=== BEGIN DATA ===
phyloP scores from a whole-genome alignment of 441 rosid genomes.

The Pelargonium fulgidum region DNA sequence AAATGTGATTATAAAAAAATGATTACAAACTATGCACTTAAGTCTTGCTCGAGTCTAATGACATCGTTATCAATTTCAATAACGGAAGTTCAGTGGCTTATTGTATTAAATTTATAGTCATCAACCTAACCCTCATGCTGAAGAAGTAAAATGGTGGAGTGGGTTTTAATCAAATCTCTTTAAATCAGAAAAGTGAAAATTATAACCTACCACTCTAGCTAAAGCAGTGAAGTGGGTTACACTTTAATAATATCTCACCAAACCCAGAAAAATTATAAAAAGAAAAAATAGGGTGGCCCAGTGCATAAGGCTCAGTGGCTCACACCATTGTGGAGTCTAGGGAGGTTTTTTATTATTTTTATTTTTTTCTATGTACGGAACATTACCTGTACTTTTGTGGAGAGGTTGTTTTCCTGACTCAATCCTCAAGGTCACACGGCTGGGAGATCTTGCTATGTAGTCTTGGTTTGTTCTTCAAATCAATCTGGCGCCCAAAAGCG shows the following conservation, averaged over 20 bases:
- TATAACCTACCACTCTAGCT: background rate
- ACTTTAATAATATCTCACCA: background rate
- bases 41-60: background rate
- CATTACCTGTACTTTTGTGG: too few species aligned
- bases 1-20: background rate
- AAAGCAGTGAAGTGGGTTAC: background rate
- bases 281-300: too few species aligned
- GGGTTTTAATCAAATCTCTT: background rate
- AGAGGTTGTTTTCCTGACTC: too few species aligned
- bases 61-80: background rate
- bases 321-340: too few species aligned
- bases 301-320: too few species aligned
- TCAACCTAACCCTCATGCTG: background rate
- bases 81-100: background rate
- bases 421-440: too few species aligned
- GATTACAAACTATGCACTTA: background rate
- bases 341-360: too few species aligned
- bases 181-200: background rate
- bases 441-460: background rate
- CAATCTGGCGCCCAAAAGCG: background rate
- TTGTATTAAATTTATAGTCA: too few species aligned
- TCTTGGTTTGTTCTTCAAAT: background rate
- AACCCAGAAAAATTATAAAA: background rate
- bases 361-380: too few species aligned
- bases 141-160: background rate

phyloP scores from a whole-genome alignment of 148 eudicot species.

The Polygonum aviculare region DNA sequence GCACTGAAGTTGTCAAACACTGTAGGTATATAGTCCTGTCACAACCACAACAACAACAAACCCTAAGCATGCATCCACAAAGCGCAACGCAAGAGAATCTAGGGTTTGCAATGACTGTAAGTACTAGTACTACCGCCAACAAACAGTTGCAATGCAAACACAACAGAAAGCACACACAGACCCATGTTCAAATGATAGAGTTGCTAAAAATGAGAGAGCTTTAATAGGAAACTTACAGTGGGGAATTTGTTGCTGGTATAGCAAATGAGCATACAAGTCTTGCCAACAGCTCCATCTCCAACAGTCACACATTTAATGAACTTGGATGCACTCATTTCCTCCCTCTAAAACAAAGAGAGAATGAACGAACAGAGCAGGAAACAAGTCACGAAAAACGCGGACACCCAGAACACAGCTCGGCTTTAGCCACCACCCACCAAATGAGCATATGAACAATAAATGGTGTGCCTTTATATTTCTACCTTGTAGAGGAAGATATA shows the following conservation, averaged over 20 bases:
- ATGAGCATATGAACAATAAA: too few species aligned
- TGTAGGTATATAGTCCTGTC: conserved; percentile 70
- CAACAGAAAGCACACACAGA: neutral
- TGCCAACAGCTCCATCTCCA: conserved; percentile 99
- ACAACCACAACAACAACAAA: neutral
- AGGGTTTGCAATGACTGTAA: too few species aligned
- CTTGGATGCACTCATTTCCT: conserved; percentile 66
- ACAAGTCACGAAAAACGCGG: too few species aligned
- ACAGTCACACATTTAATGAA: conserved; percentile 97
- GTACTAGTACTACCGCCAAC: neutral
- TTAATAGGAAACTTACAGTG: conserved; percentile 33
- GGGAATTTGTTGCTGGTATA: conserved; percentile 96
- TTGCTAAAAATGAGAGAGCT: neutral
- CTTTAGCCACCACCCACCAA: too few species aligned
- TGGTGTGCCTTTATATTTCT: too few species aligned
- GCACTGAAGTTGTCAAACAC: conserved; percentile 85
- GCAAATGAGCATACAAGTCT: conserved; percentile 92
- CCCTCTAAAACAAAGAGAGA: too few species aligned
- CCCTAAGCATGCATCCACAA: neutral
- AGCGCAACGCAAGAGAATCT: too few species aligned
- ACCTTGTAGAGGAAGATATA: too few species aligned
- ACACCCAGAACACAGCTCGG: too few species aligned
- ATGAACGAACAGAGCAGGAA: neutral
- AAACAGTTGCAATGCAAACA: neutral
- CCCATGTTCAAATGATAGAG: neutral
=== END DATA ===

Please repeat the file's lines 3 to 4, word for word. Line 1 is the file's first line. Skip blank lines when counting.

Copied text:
- TATAACCTACCACTCTAGCT: background rate
- ACTTTAATAATATCTCACCA: background rate